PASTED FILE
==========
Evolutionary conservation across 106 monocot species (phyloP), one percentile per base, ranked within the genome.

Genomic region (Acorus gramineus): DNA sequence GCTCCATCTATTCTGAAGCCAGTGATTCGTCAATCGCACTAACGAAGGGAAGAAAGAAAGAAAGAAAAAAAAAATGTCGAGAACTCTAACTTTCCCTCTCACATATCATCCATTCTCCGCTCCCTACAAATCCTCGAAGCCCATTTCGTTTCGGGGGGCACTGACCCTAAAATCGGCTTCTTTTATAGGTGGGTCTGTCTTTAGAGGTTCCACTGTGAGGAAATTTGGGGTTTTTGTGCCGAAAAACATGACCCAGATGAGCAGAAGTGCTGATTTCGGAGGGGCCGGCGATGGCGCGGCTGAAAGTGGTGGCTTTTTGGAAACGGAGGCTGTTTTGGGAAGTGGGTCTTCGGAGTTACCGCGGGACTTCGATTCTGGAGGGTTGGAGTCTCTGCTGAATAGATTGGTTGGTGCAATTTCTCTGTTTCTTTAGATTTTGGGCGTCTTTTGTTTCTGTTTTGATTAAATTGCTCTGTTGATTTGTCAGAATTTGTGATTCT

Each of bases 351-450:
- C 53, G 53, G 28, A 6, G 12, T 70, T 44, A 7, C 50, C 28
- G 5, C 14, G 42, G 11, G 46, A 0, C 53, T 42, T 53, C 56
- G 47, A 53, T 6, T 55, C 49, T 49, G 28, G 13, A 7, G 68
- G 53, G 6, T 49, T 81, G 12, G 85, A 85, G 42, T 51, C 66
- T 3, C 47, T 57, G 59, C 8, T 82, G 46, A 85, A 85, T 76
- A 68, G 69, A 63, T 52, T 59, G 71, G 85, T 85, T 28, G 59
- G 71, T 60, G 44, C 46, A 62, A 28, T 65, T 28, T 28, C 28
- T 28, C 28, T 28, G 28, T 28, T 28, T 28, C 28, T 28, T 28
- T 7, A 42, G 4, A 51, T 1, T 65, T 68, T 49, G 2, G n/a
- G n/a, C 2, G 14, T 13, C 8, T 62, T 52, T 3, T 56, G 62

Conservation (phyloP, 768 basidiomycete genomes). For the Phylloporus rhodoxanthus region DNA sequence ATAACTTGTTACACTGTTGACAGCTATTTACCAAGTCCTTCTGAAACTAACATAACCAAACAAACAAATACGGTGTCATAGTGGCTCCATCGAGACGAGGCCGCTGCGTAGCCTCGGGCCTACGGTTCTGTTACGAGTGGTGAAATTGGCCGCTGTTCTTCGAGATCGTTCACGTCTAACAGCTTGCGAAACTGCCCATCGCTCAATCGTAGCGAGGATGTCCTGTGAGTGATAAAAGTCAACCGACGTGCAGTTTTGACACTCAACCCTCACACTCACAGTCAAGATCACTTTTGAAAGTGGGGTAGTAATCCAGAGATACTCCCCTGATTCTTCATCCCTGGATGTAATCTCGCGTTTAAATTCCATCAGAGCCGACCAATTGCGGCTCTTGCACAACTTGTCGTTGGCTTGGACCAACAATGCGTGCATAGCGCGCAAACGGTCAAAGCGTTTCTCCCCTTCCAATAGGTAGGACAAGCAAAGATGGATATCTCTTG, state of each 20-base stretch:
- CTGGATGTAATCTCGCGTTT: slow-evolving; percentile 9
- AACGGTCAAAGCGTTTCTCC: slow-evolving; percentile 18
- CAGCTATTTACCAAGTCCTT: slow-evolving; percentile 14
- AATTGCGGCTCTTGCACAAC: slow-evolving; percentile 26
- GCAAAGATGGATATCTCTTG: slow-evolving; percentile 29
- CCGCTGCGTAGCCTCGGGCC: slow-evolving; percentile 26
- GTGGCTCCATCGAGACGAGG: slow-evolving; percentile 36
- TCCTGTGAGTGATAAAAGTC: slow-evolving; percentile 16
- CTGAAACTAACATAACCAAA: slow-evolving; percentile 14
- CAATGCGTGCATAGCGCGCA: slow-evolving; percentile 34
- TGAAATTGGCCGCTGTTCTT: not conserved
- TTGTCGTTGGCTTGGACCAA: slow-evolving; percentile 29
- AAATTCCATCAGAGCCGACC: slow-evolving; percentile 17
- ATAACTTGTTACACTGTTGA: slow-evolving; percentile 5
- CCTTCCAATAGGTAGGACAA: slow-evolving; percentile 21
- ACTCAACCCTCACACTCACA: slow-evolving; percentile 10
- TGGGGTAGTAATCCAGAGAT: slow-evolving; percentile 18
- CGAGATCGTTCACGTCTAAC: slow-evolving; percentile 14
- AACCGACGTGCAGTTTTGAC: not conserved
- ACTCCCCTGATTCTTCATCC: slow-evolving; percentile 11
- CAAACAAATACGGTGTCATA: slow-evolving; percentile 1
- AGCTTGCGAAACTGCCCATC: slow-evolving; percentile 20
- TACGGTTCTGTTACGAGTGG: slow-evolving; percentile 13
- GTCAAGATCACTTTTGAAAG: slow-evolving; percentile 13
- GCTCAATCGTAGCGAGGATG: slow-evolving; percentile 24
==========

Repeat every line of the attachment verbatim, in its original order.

Evolutionary conservation across 106 monocot species (phyloP), one percentile per base, ranked within the genome.

Genomic region (Acorus gramineus): DNA sequence GCTCCATCTATTCTGAAGCCAGTGATTCGTCAATCGCACTAACGAAGGGAAGAAAGAAAGAAAGAAAAAAAAAATGTCGAGAACTCTAACTTTCCCTCTCACATATCATCCATTCTCCGCTCCCTACAAATCCTCGAAGCCCATTTCGTTTCGGGGGGCACTGACCCTAAAATCGGCTTCTTTTATAGGTGGGTCTGTCTTTAGAGGTTCCACTGTGAGGAAATTTGGGGTTTTTGTGCCGAAAAACATGACCCAGATGAGCAGAAGTGCTGATTTCGGAGGGGCCGGCGATGGCGCGGCTGAAAGTGGTGGCTTTTTGGAAACGGAGGCTGTTTTGGGAAGTGGGTCTTCGGAGTTACCGCGGGACTTCGATTCTGGAGGGTTGGAGTCTCTGCTGAATAGATTGGTTGGTGCAATTTCTCTGTTTCTTTAGATTTTGGGCGTCTTTTGTTTCTGTTTTGATTAAATTGCTCTGTTGATTTGTCAGAATTTGTGATTCT

Each of bases 351-450:
- C 53, G 53, G 28, A 6, G 12, T 70, T 44, A 7, C 50, C 28
- G 5, C 14, G 42, G 11, G 46, A 0, C 53, T 42, T 53, C 56
- G 47, A 53, T 6, T 55, C 49, T 49, G 28, G 13, A 7, G 68
- G 53, G 6, T 49, T 81, G 12, G 85, A 85, G 42, T 51, C 66
- T 3, C 47, T 57, G 59, C 8, T 82, G 46, A 85, A 85, T 76
- A 68, G 69, A 63, T 52, T 59, G 71, G 85, T 85, T 28, G 59
- G 71, T 60, G 44, C 46, A 62, A 28, T 65, T 28, T 28, C 28
- T 28, C 28, T 28, G 28, T 28, T 28, T 28, C 28, T 28, T 28
- T 7, A 42, G 4, A 51, T 1, T 65, T 68, T 49, G 2, G n/a
- G n/a, C 2, G 14, T 13, C 8, T 62, T 52, T 3, T 56, G 62

Conservation (phyloP, 768 basidiomycete genomes). For the Phylloporus rhodoxanthus region DNA sequence ATAACTTGTTACACTGTTGACAGCTATTTACCAAGTCCTTCTGAAACTAACATAACCAAACAAACAAATACGGTGTCATAGTGGCTCCATCGAGACGAGGCCGCTGCGTAGCCTCGGGCCTACGGTTCTGTTACGAGTGGTGAAATTGGCCGCTGTTCTTCGAGATCGTTCACGTCTAACAGCTTGCGAAACTGCCCATCGCTCAATCGTAGCGAGGATGTCCTGTGAGTGATAAAAGTCAACCGACGTGCAGTTTTGACACTCAACCCTCACACTCACAGTCAAGATCACTTTTGAAAGTGGGGTAGTAATCCAGAGATACTCCCCTGATTCTTCATCCCTGGATGTAATCTCGCGTTTAAATTCCATCAGAGCCGACCAATTGCGGCTCTTGCACAACTTGTCGTTGGCTTGGACCAACAATGCGTGCATAGCGCGCAAACGGTCAAAGCGTTTCTCCCCTTCCAATAGGTAGGACAAGCAAAGATGGATATCTCTTG, state of each 20-base stretch:
- CTGGATGTAATCTCGCGTTT: slow-evolving; percentile 9
- AACGGTCAAAGCGTTTCTCC: slow-evolving; percentile 18
- CAGCTATTTACCAAGTCCTT: slow-evolving; percentile 14
- AATTGCGGCTCTTGCACAAC: slow-evolving; percentile 26
- GCAAAGATGGATATCTCTTG: slow-evolving; percentile 29
- CCGCTGCGTAGCCTCGGGCC: slow-evolving; percentile 26
- GTGGCTCCATCGAGACGAGG: slow-evolving; percentile 36
- TCCTGTGAGTGATAAAAGTC: slow-evolving; percentile 16
- CTGAAACTAACATAACCAAA: slow-evolving; percentile 14
- CAATGCGTGCATAGCGCGCA: slow-evolving; percentile 34
- TGAAATTGGCCGCTGTTCTT: not conserved
- TTGTCGTTGGCTTGGACCAA: slow-evolving; percentile 29
- AAATTCCATCAGAGCCGACC: slow-evolving; percentile 17
- ATAACTTGTTACACTGTTGA: slow-evolving; percentile 5
- CCTTCCAATAGGTAGGACAA: slow-evolving; percentile 21
- ACTCAACCCTCACACTCACA: slow-evolving; percentile 10
- TGGGGTAGTAATCCAGAGAT: slow-evolving; percentile 18
- CGAGATCGTTCACGTCTAAC: slow-evolving; percentile 14
- AACCGACGTGCAGTTTTGAC: not conserved
- ACTCCCCTGATTCTTCATCC: slow-evolving; percentile 11
- CAAACAAATACGGTGTCATA: slow-evolving; percentile 1
- AGCTTGCGAAACTGCCCATC: slow-evolving; percentile 20
- TACGGTTCTGTTACGAGTGG: slow-evolving; percentile 13
- GTCAAGATCACTTTTGAAAG: slow-evolving; percentile 13
- GCTCAATCGTAGCGAGGATG: slow-evolving; percentile 24